Scientists have blasted Noel Edmonds for suggesting that negative thinking can in increase a person's cancer risk, calling his claims "ludicrous" and "nonsense".
He also asked a fellow Twitter user: "Is it possible your ill health is caused by your negative attitude?"
But health experts have since confirmed that a person's attitude does not give them cancer, with some calling Edmonds' remarks "dangerous".
Speaking on 'This Morning' Edmonds' said: “I believe doctors and scientists who say that disruption of our immune system by negative energy makes you prone to diseases of which cancer is one, that is a scientific medical fact and I agree with those doctors.
“The other belief I have is that pulsed electromagnetism can help with tackling cancer - you’ve got to do other things, as I know.”
But Jim Al-Khalili, professor of physics at the University of Surrey, called Edmonds' comments "laughable".
"Britain leads the world in many areas of health and medical research and is making remarkable advances in understanding and tackling the horrors of cancer, so when a celebrity comes out with such nonsense it's laughable, sad and dangerous in equal measure," he said, according to the Daily Mail.
"I'd understand it if we were living in the 12th century rather than the 21st, but there really is no excuse for such claptrap in the modern world.
"What is really sad is that the scientific community have to confront such ludicrous claims and explain why they are nonsense rather than simply ignoring them."
Speaking about Edmonds' "negative attitude" comment, Dr David Grimes, a cancer researcher at Oxford University, told 'This Morning': 'It's not just untrue, it's patronising and victim blaming, cancer is bad luck...the healthiest people in the world get cancer and it's not because they are negative."
This programmes’s Dr Ranj added: "There is lots of research out there looking at electromagnetism and its effect on health.
"Unfortunately, the vast majority is poor quality and when it comes to things like cancer it's even worse, so I’d be very careful taking things at face value when you go looking for that information."
EMP, the company who make the electronic device featured in Edmonds' original tweet, have said the presenter's views "do not reflect" the opinions of their company.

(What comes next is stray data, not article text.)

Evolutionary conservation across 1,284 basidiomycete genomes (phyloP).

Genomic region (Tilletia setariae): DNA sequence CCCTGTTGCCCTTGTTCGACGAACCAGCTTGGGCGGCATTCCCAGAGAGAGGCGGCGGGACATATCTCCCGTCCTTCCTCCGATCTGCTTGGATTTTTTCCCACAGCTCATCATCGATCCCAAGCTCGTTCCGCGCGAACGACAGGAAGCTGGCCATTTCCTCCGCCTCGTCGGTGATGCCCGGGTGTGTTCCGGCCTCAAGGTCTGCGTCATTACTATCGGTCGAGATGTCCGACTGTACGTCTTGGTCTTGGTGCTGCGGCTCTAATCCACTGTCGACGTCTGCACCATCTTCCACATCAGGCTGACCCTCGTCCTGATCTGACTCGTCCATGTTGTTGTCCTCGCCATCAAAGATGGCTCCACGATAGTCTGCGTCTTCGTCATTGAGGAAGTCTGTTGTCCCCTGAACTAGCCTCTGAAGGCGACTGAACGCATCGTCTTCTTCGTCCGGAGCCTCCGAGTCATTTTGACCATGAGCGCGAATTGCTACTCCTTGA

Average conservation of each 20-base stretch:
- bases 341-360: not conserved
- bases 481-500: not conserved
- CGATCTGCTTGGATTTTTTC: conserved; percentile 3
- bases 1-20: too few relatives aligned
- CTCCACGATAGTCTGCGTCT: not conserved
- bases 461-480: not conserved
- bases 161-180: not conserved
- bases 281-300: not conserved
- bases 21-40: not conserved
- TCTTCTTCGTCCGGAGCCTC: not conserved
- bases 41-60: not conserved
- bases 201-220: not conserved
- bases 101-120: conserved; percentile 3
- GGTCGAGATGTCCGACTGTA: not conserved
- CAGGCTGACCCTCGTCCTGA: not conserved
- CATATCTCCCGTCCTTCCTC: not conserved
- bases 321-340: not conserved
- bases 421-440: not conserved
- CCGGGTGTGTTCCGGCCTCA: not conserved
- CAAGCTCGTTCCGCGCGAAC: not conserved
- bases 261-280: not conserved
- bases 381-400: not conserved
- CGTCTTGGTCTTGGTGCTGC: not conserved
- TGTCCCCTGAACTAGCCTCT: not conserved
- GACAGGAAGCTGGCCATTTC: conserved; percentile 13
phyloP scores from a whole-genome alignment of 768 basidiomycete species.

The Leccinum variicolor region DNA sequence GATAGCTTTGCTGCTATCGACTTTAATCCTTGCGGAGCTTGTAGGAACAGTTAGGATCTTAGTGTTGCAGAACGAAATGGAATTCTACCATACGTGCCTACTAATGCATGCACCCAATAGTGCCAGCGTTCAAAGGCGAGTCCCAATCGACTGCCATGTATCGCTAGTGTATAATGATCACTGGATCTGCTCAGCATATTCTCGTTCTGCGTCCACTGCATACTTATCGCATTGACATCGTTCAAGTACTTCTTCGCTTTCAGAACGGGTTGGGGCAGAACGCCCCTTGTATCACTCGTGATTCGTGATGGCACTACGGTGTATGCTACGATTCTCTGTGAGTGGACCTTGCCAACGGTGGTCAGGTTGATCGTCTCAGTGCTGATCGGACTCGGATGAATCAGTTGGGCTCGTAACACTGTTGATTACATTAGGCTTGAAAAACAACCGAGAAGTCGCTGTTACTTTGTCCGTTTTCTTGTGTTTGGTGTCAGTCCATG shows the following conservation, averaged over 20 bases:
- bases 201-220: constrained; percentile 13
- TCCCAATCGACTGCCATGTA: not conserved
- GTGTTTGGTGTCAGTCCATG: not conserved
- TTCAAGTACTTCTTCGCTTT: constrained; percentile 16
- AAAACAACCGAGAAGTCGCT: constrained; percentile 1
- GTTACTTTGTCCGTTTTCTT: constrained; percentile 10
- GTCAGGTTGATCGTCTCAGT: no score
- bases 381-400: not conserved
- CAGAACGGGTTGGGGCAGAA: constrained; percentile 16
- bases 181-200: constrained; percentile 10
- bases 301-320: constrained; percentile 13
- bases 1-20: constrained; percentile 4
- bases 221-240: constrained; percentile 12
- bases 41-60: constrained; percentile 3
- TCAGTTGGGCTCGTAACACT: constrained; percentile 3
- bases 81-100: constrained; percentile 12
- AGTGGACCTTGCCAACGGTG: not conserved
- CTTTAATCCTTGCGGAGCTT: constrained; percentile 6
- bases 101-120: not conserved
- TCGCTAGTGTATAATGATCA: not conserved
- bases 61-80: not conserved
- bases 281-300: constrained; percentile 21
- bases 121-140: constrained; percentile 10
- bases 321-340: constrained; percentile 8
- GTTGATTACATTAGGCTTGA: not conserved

"We have no discussion, input or prior knowledge of the content of Mr Edmonds' statement," a spokesperson told ITV.
"We do not agree with it in any way, shape or form."
In a comment given to The Huffington Post UK, Adrienne Betteley, interim head of health and social care at Macmillan Cancer Support, said: "There are many treatments available for prostate cancer such as chemotherapy, radiotherapy and surgery, which have proven to be effective.
"Alternative treatments, like the EMP Pad, are used instead of conventional treatment but there’s currently not enough evidence to suggest that these can cure cancer or slow its growth.
“It’s really important that people with cancer are able to have conversations with trusted healthcare professionals before making a decision about the type of treatment so that they can make an informed decision and discuss any potential side effects.”
“If anyone is confused or worried about comments made today, or would particularly like more information about treatment for prostate cancer we’d urge them to consult a trusted professional or get in touch with Macmillan on 0808 808 00 00 or visit our website."
But Dr Helen Webberley, the dedicated GP for oxfordonlinepharmacy seems to be more sympathetic towards the presenter's views.
"I am a big believer in the power of the mind. Hypnotherapy, meditation, positive thinking, psychotherapy can all have a very beneficial effect on the health and wellbeing," she told The Huffington Post UK.
"If you have something challenging to face, then put imagery in your brain of good outcomes, few side effects, sailing through any nasty treatment programmes, excellent prognosis.
"We have seen mind techniques used to deal with some very real symptoms such as distress, pain, labour, psychological upset and I look forward to much more research on how the brain can tackle illness at a cellular level."
Dr Webberley added that there have been some "excellent studies" on the effects of hypnosis on cancer, and we "should not dismiss it as a viable treatment addition".
"Keep those aggressive cancer cells locked up in the body, fight them back and don't let them invade," she said.
"Don't give in and help modern medicine along with the power of your mind."
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